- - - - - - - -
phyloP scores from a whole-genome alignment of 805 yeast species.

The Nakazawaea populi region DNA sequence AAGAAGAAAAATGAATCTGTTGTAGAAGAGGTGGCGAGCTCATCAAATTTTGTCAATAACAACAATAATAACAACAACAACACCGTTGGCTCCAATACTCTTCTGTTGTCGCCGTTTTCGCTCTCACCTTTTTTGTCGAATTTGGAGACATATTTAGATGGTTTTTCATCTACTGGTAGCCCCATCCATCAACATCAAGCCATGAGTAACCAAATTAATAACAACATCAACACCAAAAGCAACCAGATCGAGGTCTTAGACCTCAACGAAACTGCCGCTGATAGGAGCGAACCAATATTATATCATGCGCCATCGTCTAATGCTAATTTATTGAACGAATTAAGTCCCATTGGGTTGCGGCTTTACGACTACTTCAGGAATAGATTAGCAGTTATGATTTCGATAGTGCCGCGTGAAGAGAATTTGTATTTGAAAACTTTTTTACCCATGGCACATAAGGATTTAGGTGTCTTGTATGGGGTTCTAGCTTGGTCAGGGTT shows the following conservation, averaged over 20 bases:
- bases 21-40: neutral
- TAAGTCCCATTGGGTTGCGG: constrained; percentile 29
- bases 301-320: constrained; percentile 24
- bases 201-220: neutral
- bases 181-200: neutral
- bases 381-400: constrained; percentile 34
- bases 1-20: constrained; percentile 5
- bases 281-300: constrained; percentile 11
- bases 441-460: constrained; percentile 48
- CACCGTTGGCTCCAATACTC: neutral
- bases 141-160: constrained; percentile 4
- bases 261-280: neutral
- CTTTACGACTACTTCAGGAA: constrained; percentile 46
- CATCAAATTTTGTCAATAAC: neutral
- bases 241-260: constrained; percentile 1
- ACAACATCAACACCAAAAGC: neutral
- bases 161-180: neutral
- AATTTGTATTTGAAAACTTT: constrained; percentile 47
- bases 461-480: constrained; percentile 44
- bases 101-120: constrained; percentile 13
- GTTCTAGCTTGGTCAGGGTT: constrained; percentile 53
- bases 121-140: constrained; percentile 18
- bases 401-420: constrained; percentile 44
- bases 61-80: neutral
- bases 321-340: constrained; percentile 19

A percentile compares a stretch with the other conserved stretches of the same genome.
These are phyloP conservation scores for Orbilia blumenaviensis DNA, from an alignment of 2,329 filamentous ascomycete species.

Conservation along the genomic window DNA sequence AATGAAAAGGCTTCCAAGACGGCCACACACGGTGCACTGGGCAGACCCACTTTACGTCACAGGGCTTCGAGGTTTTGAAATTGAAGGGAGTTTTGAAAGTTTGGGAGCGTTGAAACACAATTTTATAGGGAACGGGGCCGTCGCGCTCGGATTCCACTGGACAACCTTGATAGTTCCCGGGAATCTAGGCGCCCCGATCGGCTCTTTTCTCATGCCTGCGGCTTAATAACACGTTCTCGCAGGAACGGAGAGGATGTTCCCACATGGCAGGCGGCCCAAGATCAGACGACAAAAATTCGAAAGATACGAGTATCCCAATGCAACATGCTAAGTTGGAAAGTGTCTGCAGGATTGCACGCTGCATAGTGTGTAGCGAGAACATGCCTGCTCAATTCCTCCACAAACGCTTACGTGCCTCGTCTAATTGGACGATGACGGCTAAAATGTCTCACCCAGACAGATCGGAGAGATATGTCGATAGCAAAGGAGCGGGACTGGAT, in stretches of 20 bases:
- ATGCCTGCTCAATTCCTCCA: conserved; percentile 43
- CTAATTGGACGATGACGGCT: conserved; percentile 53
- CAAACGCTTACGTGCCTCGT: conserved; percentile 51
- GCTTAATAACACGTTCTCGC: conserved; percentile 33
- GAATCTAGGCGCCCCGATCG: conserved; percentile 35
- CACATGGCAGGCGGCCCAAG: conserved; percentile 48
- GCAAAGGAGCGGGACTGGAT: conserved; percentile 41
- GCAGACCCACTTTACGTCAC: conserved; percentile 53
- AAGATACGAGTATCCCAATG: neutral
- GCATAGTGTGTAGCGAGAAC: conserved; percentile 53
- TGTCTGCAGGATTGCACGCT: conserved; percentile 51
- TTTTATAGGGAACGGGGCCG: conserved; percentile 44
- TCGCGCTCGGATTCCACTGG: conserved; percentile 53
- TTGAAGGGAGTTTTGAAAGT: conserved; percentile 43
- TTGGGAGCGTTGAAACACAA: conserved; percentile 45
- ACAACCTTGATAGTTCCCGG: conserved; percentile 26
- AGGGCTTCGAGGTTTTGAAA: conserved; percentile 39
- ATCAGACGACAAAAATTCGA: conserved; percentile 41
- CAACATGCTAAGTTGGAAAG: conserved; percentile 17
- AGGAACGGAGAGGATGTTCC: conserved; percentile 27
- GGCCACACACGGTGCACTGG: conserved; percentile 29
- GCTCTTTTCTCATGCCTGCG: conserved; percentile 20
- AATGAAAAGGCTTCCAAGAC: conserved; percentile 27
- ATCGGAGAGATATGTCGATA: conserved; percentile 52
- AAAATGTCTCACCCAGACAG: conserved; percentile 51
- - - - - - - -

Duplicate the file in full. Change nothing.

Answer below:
phyloP scores from a whole-genome alignment of 805 yeast species.

The Nakazawaea populi region DNA sequence AAGAAGAAAAATGAATCTGTTGTAGAAGAGGTGGCGAGCTCATCAAATTTTGTCAATAACAACAATAATAACAACAACAACACCGTTGGCTCCAATACTCTTCTGTTGTCGCCGTTTTCGCTCTCACCTTTTTTGTCGAATTTGGAGACATATTTAGATGGTTTTTCATCTACTGGTAGCCCCATCCATCAACATCAAGCCATGAGTAACCAAATTAATAACAACATCAACACCAAAAGCAACCAGATCGAGGTCTTAGACCTCAACGAAACTGCCGCTGATAGGAGCGAACCAATATTATATCATGCGCCATCGTCTAATGCTAATTTATTGAACGAATTAAGTCCCATTGGGTTGCGGCTTTACGACTACTTCAGGAATAGATTAGCAGTTATGATTTCGATAGTGCCGCGTGAAGAGAATTTGTATTTGAAAACTTTTTTACCCATGGCACATAAGGATTTAGGTGTCTTGTATGGGGTTCTAGCTTGGTCAGGGTT shows the following conservation, averaged over 20 bases:
- bases 21-40: neutral
- TAAGTCCCATTGGGTTGCGG: constrained; percentile 29
- bases 301-320: constrained; percentile 24
- bases 201-220: neutral
- bases 181-200: neutral
- bases 381-400: constrained; percentile 34
- bases 1-20: constrained; percentile 5
- bases 281-300: constrained; percentile 11
- bases 441-460: constrained; percentile 48
- CACCGTTGGCTCCAATACTC: neutral
- bases 141-160: constrained; percentile 4
- bases 261-280: neutral
- CTTTACGACTACTTCAGGAA: constrained; percentile 46
- CATCAAATTTTGTCAATAAC: neutral
- bases 241-260: constrained; percentile 1
- ACAACATCAACACCAAAAGC: neutral
- bases 161-180: neutral
- AATTTGTATTTGAAAACTTT: constrained; percentile 47
- bases 461-480: constrained; percentile 44
- bases 101-120: constrained; percentile 13
- GTTCTAGCTTGGTCAGGGTT: constrained; percentile 53
- bases 121-140: constrained; percentile 18
- bases 401-420: constrained; percentile 44
- bases 61-80: neutral
- bases 321-340: constrained; percentile 19

A percentile compares a stretch with the other conserved stretches of the same genome.
These are phyloP conservation scores for Orbilia blumenaviensis DNA, from an alignment of 2,329 filamentous ascomycete species.

Conservation along the genomic window DNA sequence AATGAAAAGGCTTCCAAGACGGCCACACACGGTGCACTGGGCAGACCCACTTTACGTCACAGGGCTTCGAGGTTTTGAAATTGAAGGGAGTTTTGAAAGTTTGGGAGCGTTGAAACACAATTTTATAGGGAACGGGGCCGTCGCGCTCGGATTCCACTGGACAACCTTGATAGTTCCCGGGAATCTAGGCGCCCCGATCGGCTCTTTTCTCATGCCTGCGGCTTAATAACACGTTCTCGCAGGAACGGAGAGGATGTTCCCACATGGCAGGCGGCCCAAGATCAGACGACAAAAATTCGAAAGATACGAGTATCCCAATGCAACATGCTAAGTTGGAAAGTGTCTGCAGGATTGCACGCTGCATAGTGTGTAGCGAGAACATGCCTGCTCAATTCCTCCACAAACGCTTACGTGCCTCGTCTAATTGGACGATGACGGCTAAAATGTCTCACCCAGACAGATCGGAGAGATATGTCGATAGCAAAGGAGCGGGACTGGAT, in stretches of 20 bases:
- ATGCCTGCTCAATTCCTCCA: conserved; percentile 43
- CTAATTGGACGATGACGGCT: conserved; percentile 53
- CAAACGCTTACGTGCCTCGT: conserved; percentile 51
- GCTTAATAACACGTTCTCGC: conserved; percentile 33
- GAATCTAGGCGCCCCGATCG: conserved; percentile 35
- CACATGGCAGGCGGCCCAAG: conserved; percentile 48
- GCAAAGGAGCGGGACTGGAT: conserved; percentile 41
- GCAGACCCACTTTACGTCAC: conserved; percentile 53
- AAGATACGAGTATCCCAATG: neutral
- GCATAGTGTGTAGCGAGAAC: conserved; percentile 53
- TGTCTGCAGGATTGCACGCT: conserved; percentile 51
- TTTTATAGGGAACGGGGCCG: conserved; percentile 44
- TCGCGCTCGGATTCCACTGG: conserved; percentile 53
- TTGAAGGGAGTTTTGAAAGT: conserved; percentile 43
- TTGGGAGCGTTGAAACACAA: conserved; percentile 45
- ACAACCTTGATAGTTCCCGG: conserved; percentile 26
- AGGGCTTCGAGGTTTTGAAA: conserved; percentile 39
- ATCAGACGACAAAAATTCGA: conserved; percentile 41
- CAACATGCTAAGTTGGAAAG: conserved; percentile 17
- AGGAACGGAGAGGATGTTCC: conserved; percentile 27
- GGCCACACACGGTGCACTGG: conserved; percentile 29
- GCTCTTTTCTCATGCCTGCG: conserved; percentile 20
- AATGAAAAGGCTTCCAAGAC: conserved; percentile 27
- ATCGGAGAGATATGTCGATA: conserved; percentile 52
- AAAATGTCTCACCCAGACAG: conserved; percentile 51